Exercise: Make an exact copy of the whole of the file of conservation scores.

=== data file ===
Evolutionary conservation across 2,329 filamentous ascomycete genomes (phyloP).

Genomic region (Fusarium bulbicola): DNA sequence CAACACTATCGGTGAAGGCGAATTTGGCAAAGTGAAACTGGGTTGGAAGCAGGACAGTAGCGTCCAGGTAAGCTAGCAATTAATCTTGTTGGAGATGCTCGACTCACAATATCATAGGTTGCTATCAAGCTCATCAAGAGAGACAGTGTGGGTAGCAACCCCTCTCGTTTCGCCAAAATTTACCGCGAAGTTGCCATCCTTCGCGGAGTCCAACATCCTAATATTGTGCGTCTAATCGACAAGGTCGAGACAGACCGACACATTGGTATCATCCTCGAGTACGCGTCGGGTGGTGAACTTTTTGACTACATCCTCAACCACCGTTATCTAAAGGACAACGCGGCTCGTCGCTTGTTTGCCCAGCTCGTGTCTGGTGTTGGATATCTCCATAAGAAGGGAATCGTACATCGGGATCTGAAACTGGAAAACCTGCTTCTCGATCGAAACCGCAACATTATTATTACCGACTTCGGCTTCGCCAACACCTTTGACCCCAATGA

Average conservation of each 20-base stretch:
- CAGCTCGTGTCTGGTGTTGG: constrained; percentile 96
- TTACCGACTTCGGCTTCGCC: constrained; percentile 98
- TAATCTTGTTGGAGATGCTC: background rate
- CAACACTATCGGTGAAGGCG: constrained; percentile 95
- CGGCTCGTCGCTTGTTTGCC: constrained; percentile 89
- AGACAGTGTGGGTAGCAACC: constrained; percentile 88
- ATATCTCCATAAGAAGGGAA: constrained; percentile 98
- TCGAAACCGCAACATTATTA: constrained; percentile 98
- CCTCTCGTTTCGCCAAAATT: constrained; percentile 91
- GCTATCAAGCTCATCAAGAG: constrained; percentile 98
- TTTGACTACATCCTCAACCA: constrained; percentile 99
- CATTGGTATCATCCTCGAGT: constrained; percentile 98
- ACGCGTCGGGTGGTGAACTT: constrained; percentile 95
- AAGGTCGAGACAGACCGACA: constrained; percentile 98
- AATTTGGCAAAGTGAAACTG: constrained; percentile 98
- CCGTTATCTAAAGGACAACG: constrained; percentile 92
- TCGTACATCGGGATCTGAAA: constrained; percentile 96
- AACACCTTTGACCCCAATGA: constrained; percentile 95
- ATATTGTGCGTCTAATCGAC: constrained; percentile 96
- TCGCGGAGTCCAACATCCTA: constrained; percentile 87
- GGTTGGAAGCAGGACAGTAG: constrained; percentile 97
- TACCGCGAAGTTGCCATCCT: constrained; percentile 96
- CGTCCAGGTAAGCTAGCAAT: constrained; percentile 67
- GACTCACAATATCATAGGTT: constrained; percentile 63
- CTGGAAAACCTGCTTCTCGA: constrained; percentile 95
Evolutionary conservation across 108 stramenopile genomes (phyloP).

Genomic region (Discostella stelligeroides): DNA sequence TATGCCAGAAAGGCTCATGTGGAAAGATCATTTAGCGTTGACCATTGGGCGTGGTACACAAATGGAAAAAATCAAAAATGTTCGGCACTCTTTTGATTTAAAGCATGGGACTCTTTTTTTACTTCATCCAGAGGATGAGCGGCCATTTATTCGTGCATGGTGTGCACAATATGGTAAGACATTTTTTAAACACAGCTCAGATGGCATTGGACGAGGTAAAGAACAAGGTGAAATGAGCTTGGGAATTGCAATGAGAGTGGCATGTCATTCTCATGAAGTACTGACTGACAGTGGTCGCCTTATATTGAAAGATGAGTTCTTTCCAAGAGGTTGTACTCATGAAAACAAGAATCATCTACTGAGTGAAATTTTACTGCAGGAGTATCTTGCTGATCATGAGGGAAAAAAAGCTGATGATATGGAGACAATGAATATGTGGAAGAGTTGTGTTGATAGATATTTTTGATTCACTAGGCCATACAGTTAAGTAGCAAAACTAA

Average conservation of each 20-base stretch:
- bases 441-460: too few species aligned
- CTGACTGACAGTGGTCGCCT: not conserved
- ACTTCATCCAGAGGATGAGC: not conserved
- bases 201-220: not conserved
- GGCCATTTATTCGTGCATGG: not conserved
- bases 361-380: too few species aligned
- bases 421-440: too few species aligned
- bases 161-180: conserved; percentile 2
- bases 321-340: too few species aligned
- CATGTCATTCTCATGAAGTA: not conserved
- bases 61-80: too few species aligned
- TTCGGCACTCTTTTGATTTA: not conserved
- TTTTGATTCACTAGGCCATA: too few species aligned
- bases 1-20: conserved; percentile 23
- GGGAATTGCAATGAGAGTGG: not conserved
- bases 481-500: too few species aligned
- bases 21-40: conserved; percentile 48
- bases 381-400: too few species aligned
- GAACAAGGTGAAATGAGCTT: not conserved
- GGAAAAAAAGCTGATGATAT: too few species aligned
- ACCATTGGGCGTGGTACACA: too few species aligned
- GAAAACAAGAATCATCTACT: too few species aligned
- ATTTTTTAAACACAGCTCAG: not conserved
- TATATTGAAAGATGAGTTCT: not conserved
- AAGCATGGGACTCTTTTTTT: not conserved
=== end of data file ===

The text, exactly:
Evolutionary conservation across 2,329 filamentous ascomycete genomes (phyloP).

Genomic region (Fusarium bulbicola): DNA sequence CAACACTATCGGTGAAGGCGAATTTGGCAAAGTGAAACTGGGTTGGAAGCAGGACAGTAGCGTCCAGGTAAGCTAGCAATTAATCTTGTTGGAGATGCTCGACTCACAATATCATAGGTTGCTATCAAGCTCATCAAGAGAGACAGTGTGGGTAGCAACCCCTCTCGTTTCGCCAAAATTTACCGCGAAGTTGCCATCCTTCGCGGAGTCCAACATCCTAATATTGTGCGTCTAATCGACAAGGTCGAGACAGACCGACACATTGGTATCATCCTCGAGTACGCGTCGGGTGGTGAACTTTTTGACTACATCCTCAACCACCGTTATCTAAAGGACAACGCGGCTCGTCGCTTGTTTGCCCAGCTCGTGTCTGGTGTTGGATATCTCCATAAGAAGGGAATCGTACATCGGGATCTGAAACTGGAAAACCTGCTTCTCGATCGAAACCGCAACATTATTATTACCGACTTCGGCTTCGCCAACACCTTTGACCCCAATGA

Average conservation of each 20-base stretch:
- CAGCTCGTGTCTGGTGTTGG: constrained; percentile 96
- TTACCGACTTCGGCTTCGCC: constrained; percentile 98
- TAATCTTGTTGGAGATGCTC: background rate
- CAACACTATCGGTGAAGGCG: constrained; percentile 95
- CGGCTCGTCGCTTGTTTGCC: constrained; percentile 89
- AGACAGTGTGGGTAGCAACC: constrained; percentile 88
- ATATCTCCATAAGAAGGGAA: constrained; percentile 98
- TCGAAACCGCAACATTATTA: constrained; percentile 98
- CCTCTCGTTTCGCCAAAATT: constrained; percentile 91
- GCTATCAAGCTCATCAAGAG: constrained; percentile 98
- TTTGACTACATCCTCAACCA: constrained; percentile 99
- CATTGGTATCATCCTCGAGT: constrained; percentile 98
- ACGCGTCGGGTGGTGAACTT: constrained; percentile 95
- AAGGTCGAGACAGACCGACA: constrained; percentile 98
- AATTTGGCAAAGTGAAACTG: constrained; percentile 98
- CCGTTATCTAAAGGACAACG: constrained; percentile 92
- TCGTACATCGGGATCTGAAA: constrained; percentile 96
- AACACCTTTGACCCCAATGA: constrained; percentile 95
- ATATTGTGCGTCTAATCGAC: constrained; percentile 96
- TCGCGGAGTCCAACATCCTA: constrained; percentile 87
- GGTTGGAAGCAGGACAGTAG: constrained; percentile 97
- TACCGCGAAGTTGCCATCCT: constrained; percentile 96
- CGTCCAGGTAAGCTAGCAAT: constrained; percentile 67
- GACTCACAATATCATAGGTT: constrained; percentile 63
- CTGGAAAACCTGCTTCTCGA: constrained; percentile 95
Evolutionary conservation across 108 stramenopile genomes (phyloP).

Genomic region (Discostella stelligeroides): DNA sequence TATGCCAGAAAGGCTCATGTGGAAAGATCATTTAGCGTTGACCATTGGGCGTGGTACACAAATGGAAAAAATCAAAAATGTTCGGCACTCTTTTGATTTAAAGCATGGGACTCTTTTTTTACTTCATCCAGAGGATGAGCGGCCATTTATTCGTGCATGGTGTGCACAATATGGTAAGACATTTTTTAAACACAGCTCAGATGGCATTGGACGAGGTAAAGAACAAGGTGAAATGAGCTTGGGAATTGCAATGAGAGTGGCATGTCATTCTCATGAAGTACTGACTGACAGTGGTCGCCTTATATTGAAAGATGAGTTCTTTCCAAGAGGTTGTACTCATGAAAACAAGAATCATCTACTGAGTGAAATTTTACTGCAGGAGTATCTTGCTGATCATGAGGGAAAAAAAGCTGATGATATGGAGACAATGAATATGTGGAAGAGTTGTGTTGATAGATATTTTTGATTCACTAGGCCATACAGTTAAGTAGCAAAACTAA

Average conservation of each 20-base stretch:
- bases 441-460: too few species aligned
- CTGACTGACAGTGGTCGCCT: not conserved
- ACTTCATCCAGAGGATGAGC: not conserved
- bases 201-220: not conserved
- GGCCATTTATTCGTGCATGG: not conserved
- bases 361-380: too few species aligned
- bases 421-440: too few species aligned
- bases 161-180: conserved; percentile 2
- bases 321-340: too few species aligned
- CATGTCATTCTCATGAAGTA: not conserved
- bases 61-80: too few species aligned
- TTCGGCACTCTTTTGATTTA: not conserved
- TTTTGATTCACTAGGCCATA: too few species aligned
- bases 1-20: conserved; percentile 23
- GGGAATTGCAATGAGAGTGG: not conserved
- bases 481-500: too few species aligned
- bases 21-40: conserved; percentile 48
- bases 381-400: too few species aligned
- GAACAAGGTGAAATGAGCTT: not conserved
- GGAAAAAAAGCTGATGATAT: too few species aligned
- ACCATTGGGCGTGGTACACA: too few species aligned
- GAAAACAAGAATCATCTACT: too few species aligned
- ATTTTTTAAACACAGCTCAG: not conserved
- TATATTGAAAGATGAGTTCT: not conserved
- AAGCATGGGACTCTTTTTTT: not conserved